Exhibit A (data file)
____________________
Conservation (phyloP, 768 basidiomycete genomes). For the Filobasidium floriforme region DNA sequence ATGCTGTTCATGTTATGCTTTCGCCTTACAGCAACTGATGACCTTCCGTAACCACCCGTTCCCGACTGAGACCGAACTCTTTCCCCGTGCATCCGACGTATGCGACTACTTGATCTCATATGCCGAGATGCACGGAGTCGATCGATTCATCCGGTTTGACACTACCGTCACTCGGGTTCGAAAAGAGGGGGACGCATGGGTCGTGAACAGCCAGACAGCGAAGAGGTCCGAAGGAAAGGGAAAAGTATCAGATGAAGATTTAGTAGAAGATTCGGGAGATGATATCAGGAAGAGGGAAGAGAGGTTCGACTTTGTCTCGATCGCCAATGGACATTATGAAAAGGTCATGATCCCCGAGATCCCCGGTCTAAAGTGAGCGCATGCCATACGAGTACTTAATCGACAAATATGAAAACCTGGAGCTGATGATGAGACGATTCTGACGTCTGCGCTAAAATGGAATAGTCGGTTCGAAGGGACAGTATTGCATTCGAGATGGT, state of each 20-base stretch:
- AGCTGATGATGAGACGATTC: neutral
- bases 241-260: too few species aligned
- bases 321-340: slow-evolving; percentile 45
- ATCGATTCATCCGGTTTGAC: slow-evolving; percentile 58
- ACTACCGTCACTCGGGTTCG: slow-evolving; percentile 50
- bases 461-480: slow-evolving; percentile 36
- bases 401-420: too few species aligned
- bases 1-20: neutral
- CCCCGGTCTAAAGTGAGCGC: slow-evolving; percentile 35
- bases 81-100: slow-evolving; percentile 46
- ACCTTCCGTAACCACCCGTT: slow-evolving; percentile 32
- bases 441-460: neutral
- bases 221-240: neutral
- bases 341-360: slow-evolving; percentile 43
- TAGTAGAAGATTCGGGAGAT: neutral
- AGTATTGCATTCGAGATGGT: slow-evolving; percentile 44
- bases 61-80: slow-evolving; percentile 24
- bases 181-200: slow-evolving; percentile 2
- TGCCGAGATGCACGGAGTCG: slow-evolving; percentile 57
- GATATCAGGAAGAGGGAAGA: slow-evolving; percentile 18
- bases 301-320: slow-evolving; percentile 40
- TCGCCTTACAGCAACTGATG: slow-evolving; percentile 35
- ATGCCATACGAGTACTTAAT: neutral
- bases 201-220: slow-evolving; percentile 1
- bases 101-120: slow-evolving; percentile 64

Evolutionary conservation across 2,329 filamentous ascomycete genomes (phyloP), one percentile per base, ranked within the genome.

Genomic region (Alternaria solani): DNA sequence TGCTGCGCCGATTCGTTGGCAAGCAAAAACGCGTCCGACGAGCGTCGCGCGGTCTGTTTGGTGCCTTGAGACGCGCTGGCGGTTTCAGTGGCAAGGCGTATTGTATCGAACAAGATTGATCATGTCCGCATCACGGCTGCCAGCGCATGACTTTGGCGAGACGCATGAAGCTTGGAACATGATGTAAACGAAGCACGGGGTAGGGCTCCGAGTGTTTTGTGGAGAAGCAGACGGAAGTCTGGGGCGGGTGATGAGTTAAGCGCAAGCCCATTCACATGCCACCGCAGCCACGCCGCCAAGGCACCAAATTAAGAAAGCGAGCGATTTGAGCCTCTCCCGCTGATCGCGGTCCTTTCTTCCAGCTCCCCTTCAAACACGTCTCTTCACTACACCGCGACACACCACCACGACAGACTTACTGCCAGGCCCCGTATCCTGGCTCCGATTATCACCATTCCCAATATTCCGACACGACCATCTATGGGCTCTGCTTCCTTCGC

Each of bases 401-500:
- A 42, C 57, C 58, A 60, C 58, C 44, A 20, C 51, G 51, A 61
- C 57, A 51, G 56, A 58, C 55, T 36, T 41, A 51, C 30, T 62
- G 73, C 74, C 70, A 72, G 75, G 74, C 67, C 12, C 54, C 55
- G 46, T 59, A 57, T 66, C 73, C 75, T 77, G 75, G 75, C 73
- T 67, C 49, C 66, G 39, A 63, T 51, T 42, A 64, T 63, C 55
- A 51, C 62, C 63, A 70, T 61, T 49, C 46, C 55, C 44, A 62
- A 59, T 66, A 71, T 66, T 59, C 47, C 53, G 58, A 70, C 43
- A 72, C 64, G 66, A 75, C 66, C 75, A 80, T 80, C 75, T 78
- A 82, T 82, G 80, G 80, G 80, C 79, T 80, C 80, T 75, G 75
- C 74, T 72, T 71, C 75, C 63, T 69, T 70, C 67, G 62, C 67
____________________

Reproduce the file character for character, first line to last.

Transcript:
Conservation (phyloP, 768 basidiomycete genomes). For the Filobasidium floriforme region DNA sequence ATGCTGTTCATGTTATGCTTTCGCCTTACAGCAACTGATGACCTTCCGTAACCACCCGTTCCCGACTGAGACCGAACTCTTTCCCCGTGCATCCGACGTATGCGACTACTTGATCTCATATGCCGAGATGCACGGAGTCGATCGATTCATCCGGTTTGACACTACCGTCACTCGGGTTCGAAAAGAGGGGGACGCATGGGTCGTGAACAGCCAGACAGCGAAGAGGTCCGAAGGAAAGGGAAAAGTATCAGATGAAGATTTAGTAGAAGATTCGGGAGATGATATCAGGAAGAGGGAAGAGAGGTTCGACTTTGTCTCGATCGCCAATGGACATTATGAAAAGGTCATGATCCCCGAGATCCCCGGTCTAAAGTGAGCGCATGCCATACGAGTACTTAATCGACAAATATGAAAACCTGGAGCTGATGATGAGACGATTCTGACGTCTGCGCTAAAATGGAATAGTCGGTTCGAAGGGACAGTATTGCATTCGAGATGGT, state of each 20-base stretch:
- AGCTGATGATGAGACGATTC: neutral
- bases 241-260: too few species aligned
- bases 321-340: slow-evolving; percentile 45
- ATCGATTCATCCGGTTTGAC: slow-evolving; percentile 58
- ACTACCGTCACTCGGGTTCG: slow-evolving; percentile 50
- bases 461-480: slow-evolving; percentile 36
- bases 401-420: too few species aligned
- bases 1-20: neutral
- CCCCGGTCTAAAGTGAGCGC: slow-evolving; percentile 35
- bases 81-100: slow-evolving; percentile 46
- ACCTTCCGTAACCACCCGTT: slow-evolving; percentile 32
- bases 441-460: neutral
- bases 221-240: neutral
- bases 341-360: slow-evolving; percentile 43
- TAGTAGAAGATTCGGGAGAT: neutral
- AGTATTGCATTCGAGATGGT: slow-evolving; percentile 44
- bases 61-80: slow-evolving; percentile 24
- bases 181-200: slow-evolving; percentile 2
- TGCCGAGATGCACGGAGTCG: slow-evolving; percentile 57
- GATATCAGGAAGAGGGAAGA: slow-evolving; percentile 18
- bases 301-320: slow-evolving; percentile 40
- TCGCCTTACAGCAACTGATG: slow-evolving; percentile 35
- ATGCCATACGAGTACTTAAT: neutral
- bases 201-220: slow-evolving; percentile 1
- bases 101-120: slow-evolving; percentile 64

Evolutionary conservation across 2,329 filamentous ascomycete genomes (phyloP), one percentile per base, ranked within the genome.

Genomic region (Alternaria solani): DNA sequence TGCTGCGCCGATTCGTTGGCAAGCAAAAACGCGTCCGACGAGCGTCGCGCGGTCTGTTTGGTGCCTTGAGACGCGCTGGCGGTTTCAGTGGCAAGGCGTATTGTATCGAACAAGATTGATCATGTCCGCATCACGGCTGCCAGCGCATGACTTTGGCGAGACGCATGAAGCTTGGAACATGATGTAAACGAAGCACGGGGTAGGGCTCCGAGTGTTTTGTGGAGAAGCAGACGGAAGTCTGGGGCGGGTGATGAGTTAAGCGCAAGCCCATTCACATGCCACCGCAGCCACGCCGCCAAGGCACCAAATTAAGAAAGCGAGCGATTTGAGCCTCTCCCGCTGATCGCGGTCCTTTCTTCCAGCTCCCCTTCAAACACGTCTCTTCACTACACCGCGACACACCACCACGACAGACTTACTGCCAGGCCCCGTATCCTGGCTCCGATTATCACCATTCCCAATATTCCGACACGACCATCTATGGGCTCTGCTTCCTTCGC

Each of bases 401-500:
- A 42, C 57, C 58, A 60, C 58, C 44, A 20, C 51, G 51, A 61
- C 57, A 51, G 56, A 58, C 55, T 36, T 41, A 51, C 30, T 62
- G 73, C 74, C 70, A 72, G 75, G 74, C 67, C 12, C 54, C 55
- G 46, T 59, A 57, T 66, C 73, C 75, T 77, G 75, G 75, C 73
- T 67, C 49, C 66, G 39, A 63, T 51, T 42, A 64, T 63, C 55
- A 51, C 62, C 63, A 70, T 61, T 49, C 46, C 55, C 44, A 62
- A 59, T 66, A 71, T 66, T 59, C 47, C 53, G 58, A 70, C 43
- A 72, C 64, G 66, A 75, C 66, C 75, A 80, T 80, C 75, T 78
- A 82, T 82, G 80, G 80, G 80, C 79, T 80, C 80, T 75, G 75
- C 74, T 72, T 71, C 75, C 63, T 69, T 70, C 67, G 62, C 67